The independent inquiry into how and where the COVID-19 virus originated made its first report last week but the controversy around the issue continues.

A World Health Organisation expert panel, including Australian microbiologist Dominic Dwyer, which in February visited Wuhan where the virus was first identified more than a year ago, made no definitive finding.

But it said the virus most likely originated in bats and spread to humans via an intermediate animal such as pangolins or civets.

Dominic Dwyer, member of the World Health Organization team, walks in the cordoned hotel area in Wuhan in central China’s Hubei province in February.Credit:AP

It said that the theory advanced by the Trump administration that the virus was released from the Wuhan Institute of Virology was “extremely unlikely”.

The findings are unsurprising but they have occasioned a reprise of the diplomatic tension last year when Australia took a lead role in calling for an inquiry.

After the report’s release, Australia, Britain, the US and 11 other countries expressed “concerns” about the WHO study trip to China and said they support “a transparent and independent analysis and evaluation, free from interference and undue influence”.

US Secretary of State Antony Blinken and the WHO went further and called on China to release raw data from the early stages of its outbreak.

Many US allies including New Zealand, Germany and France however chose not to sign the statement. On one hand, those countries could be accused of going soft on China.

China has been slow in providing information and giving access to the WHO. Its secretive system is partly to blame for the slow progress.

But this is not all China’s fault. The lack of trust can partly be explained by the Trump administration’s irresponsible claims about the Wuhan Institute of Virology, which prejudged the outcome of the inquiry and whipped up hostility against China even when it was struggling to contain its own pandemic.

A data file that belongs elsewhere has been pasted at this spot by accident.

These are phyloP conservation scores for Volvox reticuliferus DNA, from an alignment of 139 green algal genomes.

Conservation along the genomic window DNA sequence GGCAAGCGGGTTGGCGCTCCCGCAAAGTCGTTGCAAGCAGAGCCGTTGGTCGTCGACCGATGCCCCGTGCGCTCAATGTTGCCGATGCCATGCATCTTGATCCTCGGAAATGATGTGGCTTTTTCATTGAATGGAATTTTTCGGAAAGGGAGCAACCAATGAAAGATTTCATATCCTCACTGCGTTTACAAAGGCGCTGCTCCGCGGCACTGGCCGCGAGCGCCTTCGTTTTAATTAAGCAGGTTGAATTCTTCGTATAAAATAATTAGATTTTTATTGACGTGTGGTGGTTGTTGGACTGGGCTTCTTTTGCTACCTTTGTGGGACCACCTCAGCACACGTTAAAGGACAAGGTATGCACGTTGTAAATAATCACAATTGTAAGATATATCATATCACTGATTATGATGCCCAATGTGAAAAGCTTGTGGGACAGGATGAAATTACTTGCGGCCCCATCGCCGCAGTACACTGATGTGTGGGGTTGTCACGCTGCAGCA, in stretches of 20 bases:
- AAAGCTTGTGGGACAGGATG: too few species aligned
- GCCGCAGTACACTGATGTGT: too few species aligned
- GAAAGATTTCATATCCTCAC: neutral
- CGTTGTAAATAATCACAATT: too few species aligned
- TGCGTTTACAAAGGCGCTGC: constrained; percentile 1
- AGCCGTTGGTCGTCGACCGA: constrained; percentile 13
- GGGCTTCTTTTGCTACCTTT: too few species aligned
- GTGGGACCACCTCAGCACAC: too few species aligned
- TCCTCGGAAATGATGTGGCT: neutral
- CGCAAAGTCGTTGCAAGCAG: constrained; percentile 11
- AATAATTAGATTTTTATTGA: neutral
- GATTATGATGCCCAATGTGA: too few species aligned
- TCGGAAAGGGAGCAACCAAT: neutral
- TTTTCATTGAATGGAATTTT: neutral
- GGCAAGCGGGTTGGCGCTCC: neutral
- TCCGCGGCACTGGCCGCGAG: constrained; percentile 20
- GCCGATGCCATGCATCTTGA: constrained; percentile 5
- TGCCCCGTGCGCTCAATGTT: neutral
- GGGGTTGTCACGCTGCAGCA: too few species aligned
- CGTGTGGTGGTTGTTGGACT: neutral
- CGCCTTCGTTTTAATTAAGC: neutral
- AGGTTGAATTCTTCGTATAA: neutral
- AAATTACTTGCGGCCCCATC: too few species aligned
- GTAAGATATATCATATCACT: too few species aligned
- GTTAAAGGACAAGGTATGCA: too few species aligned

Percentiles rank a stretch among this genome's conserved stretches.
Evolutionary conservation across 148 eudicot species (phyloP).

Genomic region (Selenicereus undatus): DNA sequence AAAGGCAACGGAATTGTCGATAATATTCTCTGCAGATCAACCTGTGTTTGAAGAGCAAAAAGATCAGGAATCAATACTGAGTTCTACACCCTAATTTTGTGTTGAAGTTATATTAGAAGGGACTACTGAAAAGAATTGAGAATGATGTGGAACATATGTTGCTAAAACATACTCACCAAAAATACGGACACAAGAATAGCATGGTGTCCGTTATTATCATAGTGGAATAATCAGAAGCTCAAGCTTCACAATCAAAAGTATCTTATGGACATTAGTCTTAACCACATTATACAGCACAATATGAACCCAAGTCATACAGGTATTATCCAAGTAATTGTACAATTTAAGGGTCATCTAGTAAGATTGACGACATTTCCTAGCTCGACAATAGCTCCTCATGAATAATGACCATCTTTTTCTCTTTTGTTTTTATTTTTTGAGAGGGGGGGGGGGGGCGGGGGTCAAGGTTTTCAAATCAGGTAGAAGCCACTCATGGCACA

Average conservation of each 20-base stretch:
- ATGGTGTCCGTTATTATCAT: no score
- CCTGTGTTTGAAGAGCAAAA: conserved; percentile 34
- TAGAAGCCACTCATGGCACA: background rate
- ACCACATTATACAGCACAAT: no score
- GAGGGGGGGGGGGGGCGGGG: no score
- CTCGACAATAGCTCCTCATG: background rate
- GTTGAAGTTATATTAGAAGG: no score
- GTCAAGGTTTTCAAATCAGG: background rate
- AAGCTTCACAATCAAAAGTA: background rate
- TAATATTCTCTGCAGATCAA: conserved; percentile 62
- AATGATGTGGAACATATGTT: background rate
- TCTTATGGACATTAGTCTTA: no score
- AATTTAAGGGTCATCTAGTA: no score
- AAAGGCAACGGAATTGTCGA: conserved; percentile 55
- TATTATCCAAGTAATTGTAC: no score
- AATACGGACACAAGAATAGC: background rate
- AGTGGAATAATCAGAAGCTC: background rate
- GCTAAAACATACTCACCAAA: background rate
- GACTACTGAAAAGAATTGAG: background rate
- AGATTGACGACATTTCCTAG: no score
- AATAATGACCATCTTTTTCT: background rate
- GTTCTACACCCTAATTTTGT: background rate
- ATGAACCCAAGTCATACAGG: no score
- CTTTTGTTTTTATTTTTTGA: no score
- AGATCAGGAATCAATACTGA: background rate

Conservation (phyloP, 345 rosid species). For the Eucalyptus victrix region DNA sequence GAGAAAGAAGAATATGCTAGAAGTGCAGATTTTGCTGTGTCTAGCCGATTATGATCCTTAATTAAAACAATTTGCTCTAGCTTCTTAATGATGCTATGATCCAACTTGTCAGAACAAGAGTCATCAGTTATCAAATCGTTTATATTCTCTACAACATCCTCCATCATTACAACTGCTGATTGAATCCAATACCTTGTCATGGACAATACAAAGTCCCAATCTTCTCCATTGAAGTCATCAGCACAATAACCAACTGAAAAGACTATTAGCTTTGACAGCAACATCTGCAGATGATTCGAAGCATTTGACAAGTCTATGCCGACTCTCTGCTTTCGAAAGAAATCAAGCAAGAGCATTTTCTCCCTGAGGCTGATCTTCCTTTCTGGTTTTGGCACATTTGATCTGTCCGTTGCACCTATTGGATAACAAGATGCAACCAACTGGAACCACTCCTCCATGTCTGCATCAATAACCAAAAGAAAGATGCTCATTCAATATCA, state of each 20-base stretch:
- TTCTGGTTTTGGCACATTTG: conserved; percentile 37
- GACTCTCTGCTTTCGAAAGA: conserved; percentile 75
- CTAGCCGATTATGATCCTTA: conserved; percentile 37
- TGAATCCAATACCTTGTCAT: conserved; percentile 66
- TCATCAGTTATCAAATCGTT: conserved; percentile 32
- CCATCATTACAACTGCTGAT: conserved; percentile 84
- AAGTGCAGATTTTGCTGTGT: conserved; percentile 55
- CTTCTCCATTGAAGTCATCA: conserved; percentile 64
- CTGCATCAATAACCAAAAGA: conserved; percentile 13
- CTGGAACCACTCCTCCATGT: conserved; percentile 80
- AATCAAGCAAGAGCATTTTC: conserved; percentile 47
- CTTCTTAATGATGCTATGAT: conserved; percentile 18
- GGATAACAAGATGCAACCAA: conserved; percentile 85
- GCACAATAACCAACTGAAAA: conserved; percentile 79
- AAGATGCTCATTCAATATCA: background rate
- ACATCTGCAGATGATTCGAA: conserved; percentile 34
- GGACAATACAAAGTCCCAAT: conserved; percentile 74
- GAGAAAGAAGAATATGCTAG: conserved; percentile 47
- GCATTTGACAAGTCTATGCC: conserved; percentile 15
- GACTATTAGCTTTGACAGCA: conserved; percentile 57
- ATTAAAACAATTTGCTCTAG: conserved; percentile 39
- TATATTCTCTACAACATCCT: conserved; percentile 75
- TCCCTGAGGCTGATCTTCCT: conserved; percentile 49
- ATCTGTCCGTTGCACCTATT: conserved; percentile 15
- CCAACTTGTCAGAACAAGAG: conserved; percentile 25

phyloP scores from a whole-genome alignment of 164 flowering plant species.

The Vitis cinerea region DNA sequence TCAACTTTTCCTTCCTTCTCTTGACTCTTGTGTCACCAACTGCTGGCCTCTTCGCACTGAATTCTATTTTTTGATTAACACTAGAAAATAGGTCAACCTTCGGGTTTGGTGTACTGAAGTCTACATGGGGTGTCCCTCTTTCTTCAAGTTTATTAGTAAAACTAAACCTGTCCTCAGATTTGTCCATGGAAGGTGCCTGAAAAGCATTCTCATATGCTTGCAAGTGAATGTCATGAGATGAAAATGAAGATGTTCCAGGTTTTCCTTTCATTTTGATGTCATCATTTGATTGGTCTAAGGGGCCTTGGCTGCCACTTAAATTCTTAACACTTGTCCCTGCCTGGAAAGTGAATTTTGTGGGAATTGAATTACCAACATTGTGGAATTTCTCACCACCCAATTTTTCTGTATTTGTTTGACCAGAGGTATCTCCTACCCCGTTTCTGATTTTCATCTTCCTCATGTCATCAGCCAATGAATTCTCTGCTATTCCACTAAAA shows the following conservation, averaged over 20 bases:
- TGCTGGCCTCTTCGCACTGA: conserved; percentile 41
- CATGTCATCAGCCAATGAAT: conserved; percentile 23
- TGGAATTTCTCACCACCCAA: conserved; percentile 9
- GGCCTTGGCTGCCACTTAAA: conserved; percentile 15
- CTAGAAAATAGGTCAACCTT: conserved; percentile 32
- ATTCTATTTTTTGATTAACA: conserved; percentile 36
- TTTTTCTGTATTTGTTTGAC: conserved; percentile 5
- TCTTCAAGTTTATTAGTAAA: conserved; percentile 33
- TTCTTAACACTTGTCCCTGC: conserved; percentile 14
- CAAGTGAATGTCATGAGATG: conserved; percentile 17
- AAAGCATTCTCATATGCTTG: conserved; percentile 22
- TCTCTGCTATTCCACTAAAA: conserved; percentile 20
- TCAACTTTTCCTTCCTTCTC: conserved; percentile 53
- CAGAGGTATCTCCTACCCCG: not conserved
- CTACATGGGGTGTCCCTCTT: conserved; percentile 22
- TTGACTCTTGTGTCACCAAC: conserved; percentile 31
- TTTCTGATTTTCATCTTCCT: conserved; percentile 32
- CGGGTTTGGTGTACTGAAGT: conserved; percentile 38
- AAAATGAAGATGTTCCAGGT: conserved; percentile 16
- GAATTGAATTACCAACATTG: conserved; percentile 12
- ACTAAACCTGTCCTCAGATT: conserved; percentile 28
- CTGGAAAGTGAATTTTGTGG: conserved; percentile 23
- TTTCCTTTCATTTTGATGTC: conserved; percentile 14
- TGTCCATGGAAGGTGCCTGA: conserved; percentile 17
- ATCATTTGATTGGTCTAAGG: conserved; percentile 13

It should be noted that the WHO panel was allowed access to the high security facility and spoke to the staff working there before the outbreak. If they did accidentally leak the virus, they had not been punished for it.

Despite the WHO finding, the claims were repeated by former US secretary of state Mike Pompeo in The Australian newspaper on Saturday. To be sure, China is also guilty of its own outrageous spin, claiming the virus spread to China on frozen food from somewhere else. The WHO says this is unlikely.

It is important to keep pushing for more research but speculation and political point-scoring about the origin of the virus will make the task scientists around the world face in working together to find answers even harder. It will also undermine cooperation on much more urgent problems where China and the rest of the world need to cooperate.

This could include distribution and approval of vaccines. A group of 25 countries, including France, Germany and Indonesia, last week also called for a global treaty to improve the early warning system for pandemics.

This is designed to prevent a repeat of the crucial delay of several weeks in early January last year when Chinese officials failed to give the WHO clear information about what was happening in Wuhan.

Some will argue it is useless to try to work with China on these issues. The Age however agrees with US President Joe Biden that the US and its allies should speak out clearly about our major differences with China but, in areas where our interests overlap, we should engage.

The US and Australian response to the WHO inquiry struck the right tone by encouraging China to share information without rekindling the finger pointing of last year.

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